HI:  A lot of people don't realize the total commitment that collegiate athletics requires. Have you been surprised by how demanding the life of a student athlete is?

 

VV:  No. That's really what's needed for a freshman. It helps you come into the family.

The football team is your family away from home.  It's good to be around the players a lot. As far as the meetings and stuff, you expect that. It's like your job. You know that football and your education are going to be your top priorities.

 

HI:  If this is your family, then Ken Hamlin must be your big brother. How valuable has it been to learn from him?

 

VV:  You learn a lot from every player, not just the one you're playing behind. I learn a lot from Ken just from seeing how he plays. Each older player brings something different to the table for a younger player. Older players always give advice on what you need to do and little stuff to help you. You might not think it's that big but when you get older you realize what they were saying and how they were trying to help you.

 

HI:  What has surprised you this year?

 

VV:  Nothing really. I think I was ready. We anticipate what's coming. I'm still a little kid and I'm enjoying every little part of it. I'm enjoying the traveling and going to the bowl. We're getting rings for the West championship. I'm excited. As a freshman, you look forward to everything that comes. You do have to adapt faster. I couldn't wait to play our first game. I only played special teams, but I was excited. I felt like I was in high school again. The atmosphere and the fans are so great. We sign autographs. Someone asks for my autograph and I'm like, "I don't play that much." But they want your autograph anyway. It makes you want it.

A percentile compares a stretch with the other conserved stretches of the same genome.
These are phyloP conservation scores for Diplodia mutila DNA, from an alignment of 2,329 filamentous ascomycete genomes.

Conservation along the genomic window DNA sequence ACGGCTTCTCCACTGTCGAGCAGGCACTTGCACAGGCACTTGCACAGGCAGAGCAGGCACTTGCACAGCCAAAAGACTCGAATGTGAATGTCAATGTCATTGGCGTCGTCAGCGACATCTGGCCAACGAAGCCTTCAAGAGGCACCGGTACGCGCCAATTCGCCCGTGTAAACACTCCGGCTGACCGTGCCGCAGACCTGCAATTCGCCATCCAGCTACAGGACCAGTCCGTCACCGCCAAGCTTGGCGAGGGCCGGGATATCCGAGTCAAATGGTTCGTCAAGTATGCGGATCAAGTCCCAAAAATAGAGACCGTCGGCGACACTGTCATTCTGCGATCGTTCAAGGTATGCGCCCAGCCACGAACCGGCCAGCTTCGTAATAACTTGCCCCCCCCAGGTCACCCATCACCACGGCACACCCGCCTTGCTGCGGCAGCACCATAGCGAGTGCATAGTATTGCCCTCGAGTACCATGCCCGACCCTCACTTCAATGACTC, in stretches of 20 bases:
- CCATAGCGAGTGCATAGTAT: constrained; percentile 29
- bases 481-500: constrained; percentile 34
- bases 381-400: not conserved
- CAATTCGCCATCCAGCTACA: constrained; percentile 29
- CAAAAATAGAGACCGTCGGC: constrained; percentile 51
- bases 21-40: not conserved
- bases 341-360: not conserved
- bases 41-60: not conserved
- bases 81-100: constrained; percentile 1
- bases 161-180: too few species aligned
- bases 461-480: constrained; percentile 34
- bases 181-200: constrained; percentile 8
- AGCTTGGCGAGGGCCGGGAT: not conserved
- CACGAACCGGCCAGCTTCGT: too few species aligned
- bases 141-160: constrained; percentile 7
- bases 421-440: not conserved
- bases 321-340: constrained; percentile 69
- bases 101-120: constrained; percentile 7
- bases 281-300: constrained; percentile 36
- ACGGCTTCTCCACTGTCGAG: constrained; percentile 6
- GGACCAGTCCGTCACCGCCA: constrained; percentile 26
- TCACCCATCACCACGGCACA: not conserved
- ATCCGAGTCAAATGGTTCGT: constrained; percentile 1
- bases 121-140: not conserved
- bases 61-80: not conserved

HI:  How special is it to see the little kids coming up to you for autographs?

 

VV:  That is the greatest thing you can experience. When you sign an autograph, you may not even feel like you're doing much for the team, but it makes any player feel good. It feels good when someone wants an autograph or a part of you. They ask for your gloves or your armbands. It makes you smile. That's why I loved fan day. People were so happy just to come watch us play. I love every minute of it.

 

HI:  What has been the most difficult adjustment?

 

VV:  If you're a mama's baby, it's hard to be away from mom. Being away from your family is tough, but you get adjusted because you're with a new family. You've got new responsibilities to take care of on your own. You are becoming an adult.

 

HI:  What do you miss most about mama?

 

VV:  The food. I know I'm not the only player to say that. When I'm at home I just ask mama to make something, and she's like "sure." I miss a home-cooked meal. That's the first thing I'm going to be looking forward to when I get home.